CLEARWATER — What's in a name?
Well, a new name is a big deal when you're trying to rebrand something and market it to a wider audience — like, for instance, the downtown Clearwater boat slips.
The much-maligned boat slips, which opened in September, are a target for critics who call them a waste of taxpayer money. Only a third of the 126 slips are rented, but city leaders are confident that the project will be a success over time.
But they're not wowed by the name "downtown Clearwater boat slips." Too generic, too blah.
Time for a new name.
First, members of the city's marine advisory board got together and brainstormed. One of their suggestions: Avoid the word "yacht," which they saw as too exclusive, too uppity. Also, avoid "Cleveland Street."
"The average boater doesn't know where Cleveland Street is," said city harbormaster Bill Morris.
Their suggested names included Clearwater Docks on the Bay, Clearwater Harbor Boat Basin and Clearwater Downtown Memorial Docks.
The thing is, the City Council wasn't too inspired by any of those. So they took a crack at it Thursday night.
Up first was George Cretekos, who grandly suggested "the Moorings at Clearwater Harbor."
"It has a little more pizzazz," he said. But he struck out; none of the others were for it.
What about including the word Coachman, as in Coachman Park? The problem, as Bill Jonson noted, is that most boaters don't know where that is either.
Vice Mayor John Doran said the new name should be targeted at people who boat and who search for docking sites on the Internet: "That's where most of our traffic is going to come from."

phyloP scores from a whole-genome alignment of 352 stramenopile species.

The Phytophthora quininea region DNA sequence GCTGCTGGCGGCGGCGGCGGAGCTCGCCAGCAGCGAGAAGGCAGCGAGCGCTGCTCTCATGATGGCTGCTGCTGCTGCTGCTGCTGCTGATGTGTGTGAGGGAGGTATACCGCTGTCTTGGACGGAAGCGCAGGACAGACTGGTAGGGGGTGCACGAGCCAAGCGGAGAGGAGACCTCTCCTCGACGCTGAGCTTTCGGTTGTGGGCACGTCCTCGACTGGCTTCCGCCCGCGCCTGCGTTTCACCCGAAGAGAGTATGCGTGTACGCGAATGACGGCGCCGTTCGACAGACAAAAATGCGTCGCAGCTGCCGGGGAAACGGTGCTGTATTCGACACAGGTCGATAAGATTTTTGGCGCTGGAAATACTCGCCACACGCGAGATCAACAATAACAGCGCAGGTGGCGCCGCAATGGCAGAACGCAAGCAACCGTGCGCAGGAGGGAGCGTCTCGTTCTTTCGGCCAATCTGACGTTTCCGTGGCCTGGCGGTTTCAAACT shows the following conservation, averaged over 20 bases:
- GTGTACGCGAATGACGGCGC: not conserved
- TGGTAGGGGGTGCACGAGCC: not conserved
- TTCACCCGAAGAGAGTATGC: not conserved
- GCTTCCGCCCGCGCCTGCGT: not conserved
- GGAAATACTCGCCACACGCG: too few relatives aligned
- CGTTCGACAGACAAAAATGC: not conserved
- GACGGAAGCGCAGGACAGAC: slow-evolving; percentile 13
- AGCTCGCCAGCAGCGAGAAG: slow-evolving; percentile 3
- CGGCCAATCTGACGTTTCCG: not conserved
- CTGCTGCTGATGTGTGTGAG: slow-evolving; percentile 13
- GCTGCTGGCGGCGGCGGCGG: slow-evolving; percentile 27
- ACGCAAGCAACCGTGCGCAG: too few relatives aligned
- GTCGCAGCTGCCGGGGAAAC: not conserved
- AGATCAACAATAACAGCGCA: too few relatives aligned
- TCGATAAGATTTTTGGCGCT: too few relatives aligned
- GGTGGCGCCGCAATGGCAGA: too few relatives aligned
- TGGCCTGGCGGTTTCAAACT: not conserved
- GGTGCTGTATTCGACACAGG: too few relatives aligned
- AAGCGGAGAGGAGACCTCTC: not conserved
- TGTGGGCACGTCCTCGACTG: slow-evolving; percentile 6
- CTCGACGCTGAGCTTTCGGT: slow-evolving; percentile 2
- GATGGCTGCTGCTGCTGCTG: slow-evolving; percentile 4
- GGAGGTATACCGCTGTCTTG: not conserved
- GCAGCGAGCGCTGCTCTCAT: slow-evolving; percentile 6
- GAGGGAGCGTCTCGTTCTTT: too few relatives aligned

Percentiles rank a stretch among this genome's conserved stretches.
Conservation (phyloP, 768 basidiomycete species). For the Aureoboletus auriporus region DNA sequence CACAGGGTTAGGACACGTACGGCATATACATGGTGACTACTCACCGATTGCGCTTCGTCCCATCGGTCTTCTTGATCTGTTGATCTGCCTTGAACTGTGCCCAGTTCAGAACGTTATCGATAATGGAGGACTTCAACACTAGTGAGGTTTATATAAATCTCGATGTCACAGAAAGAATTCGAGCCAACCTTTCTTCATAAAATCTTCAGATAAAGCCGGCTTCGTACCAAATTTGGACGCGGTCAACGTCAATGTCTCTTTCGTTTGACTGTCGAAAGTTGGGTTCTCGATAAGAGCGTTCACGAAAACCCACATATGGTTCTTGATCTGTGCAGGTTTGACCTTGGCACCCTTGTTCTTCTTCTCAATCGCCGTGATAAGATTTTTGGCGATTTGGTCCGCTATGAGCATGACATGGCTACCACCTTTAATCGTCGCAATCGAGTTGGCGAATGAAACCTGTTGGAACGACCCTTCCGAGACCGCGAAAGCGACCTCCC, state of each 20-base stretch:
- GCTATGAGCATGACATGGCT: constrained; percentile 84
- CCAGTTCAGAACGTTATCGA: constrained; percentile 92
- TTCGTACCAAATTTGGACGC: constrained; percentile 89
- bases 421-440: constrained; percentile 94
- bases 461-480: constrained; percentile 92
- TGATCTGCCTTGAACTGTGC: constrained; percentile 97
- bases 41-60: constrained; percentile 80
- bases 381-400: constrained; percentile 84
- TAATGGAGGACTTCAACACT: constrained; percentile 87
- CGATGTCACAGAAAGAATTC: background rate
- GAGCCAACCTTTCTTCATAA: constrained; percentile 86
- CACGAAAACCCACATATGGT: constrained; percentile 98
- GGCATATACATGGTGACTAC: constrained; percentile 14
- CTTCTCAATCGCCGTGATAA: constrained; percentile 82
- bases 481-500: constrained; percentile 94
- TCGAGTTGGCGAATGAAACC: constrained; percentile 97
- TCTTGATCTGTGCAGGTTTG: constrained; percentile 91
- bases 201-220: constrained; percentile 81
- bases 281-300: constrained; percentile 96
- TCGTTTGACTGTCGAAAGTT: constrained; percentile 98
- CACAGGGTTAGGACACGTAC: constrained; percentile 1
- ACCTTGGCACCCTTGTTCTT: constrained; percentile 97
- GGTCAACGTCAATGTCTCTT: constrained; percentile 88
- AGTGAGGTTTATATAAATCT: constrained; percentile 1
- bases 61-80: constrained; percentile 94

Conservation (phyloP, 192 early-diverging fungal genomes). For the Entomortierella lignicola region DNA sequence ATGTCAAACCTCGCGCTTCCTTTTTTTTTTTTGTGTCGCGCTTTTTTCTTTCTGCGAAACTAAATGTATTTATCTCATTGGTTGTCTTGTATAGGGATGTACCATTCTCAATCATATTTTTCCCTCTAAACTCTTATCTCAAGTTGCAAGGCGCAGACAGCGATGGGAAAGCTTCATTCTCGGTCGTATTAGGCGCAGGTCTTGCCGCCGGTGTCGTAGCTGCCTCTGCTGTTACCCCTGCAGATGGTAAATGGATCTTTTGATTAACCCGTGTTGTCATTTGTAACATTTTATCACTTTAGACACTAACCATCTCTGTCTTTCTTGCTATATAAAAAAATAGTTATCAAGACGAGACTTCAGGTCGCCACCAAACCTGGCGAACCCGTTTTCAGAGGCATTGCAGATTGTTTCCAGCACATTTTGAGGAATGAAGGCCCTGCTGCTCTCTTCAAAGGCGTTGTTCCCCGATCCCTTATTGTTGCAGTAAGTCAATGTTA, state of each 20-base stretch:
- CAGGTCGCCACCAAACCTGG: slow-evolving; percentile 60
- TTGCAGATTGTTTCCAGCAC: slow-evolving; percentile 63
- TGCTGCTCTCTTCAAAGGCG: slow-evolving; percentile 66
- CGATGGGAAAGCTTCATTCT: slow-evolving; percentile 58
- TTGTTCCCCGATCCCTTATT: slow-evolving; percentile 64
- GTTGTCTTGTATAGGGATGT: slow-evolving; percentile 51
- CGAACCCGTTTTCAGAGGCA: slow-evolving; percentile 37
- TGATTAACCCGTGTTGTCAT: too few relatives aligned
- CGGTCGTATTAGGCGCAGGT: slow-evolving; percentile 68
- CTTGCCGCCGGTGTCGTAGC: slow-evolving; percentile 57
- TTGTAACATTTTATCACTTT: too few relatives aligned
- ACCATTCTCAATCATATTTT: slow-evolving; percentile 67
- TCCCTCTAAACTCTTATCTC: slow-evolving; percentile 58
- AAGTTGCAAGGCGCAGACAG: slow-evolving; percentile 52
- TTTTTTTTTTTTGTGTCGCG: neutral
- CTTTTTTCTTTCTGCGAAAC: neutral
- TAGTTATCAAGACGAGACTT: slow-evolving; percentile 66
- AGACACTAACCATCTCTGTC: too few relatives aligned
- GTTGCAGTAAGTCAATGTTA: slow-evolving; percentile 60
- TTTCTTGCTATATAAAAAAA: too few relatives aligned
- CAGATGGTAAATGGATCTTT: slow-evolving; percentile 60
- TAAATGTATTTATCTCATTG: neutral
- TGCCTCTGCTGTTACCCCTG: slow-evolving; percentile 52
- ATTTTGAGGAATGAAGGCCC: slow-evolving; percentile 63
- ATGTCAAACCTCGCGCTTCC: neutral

Google searches would be key. Clearwater should be the first word in the name, he said, and the second word should be "harbor."
"I don't think people who are boating by and large know or care about downtown," Doran said. "They do know about harbors because they're on maps."
Okay. So what should the third word be? Marina, docks, moorings, landings, yacht basin?
Paul Gibson suggested Clearwater Harbor Marina.
"I hate for names to be completely boring," said Mayor Frank Hibbard. He added: "I don't think most people know where Clearwater Harbor is."
It was time for a technical clarification: Could they even call it a marina? There are docks there but no fueling station. However, boat fuel is available nearby at the Clearwater Municipal Marina. They figured it would probably be okay to call the place a marina.
Gibson argued on behalf of using "marina," saying it's a common word with a specific meaning.
"That we never used throughout the entire referendum, by the way," Hibbard retorted. Clearwater voters narrowly approved the $12.8 million boat slips in a contentious 2007 referendum. The city never called it a "marina" back then.
Another option was floated: Clearwater Downtown Marina. But Hibbard thought that was even more boring.
In the end, the vote was unanimous. The boat slips have a new name.
So there you have it: Clearwater Harbor Marina.
Mike Brassfield can be reached at firstname.lastname@example.org or (727) 445-4160.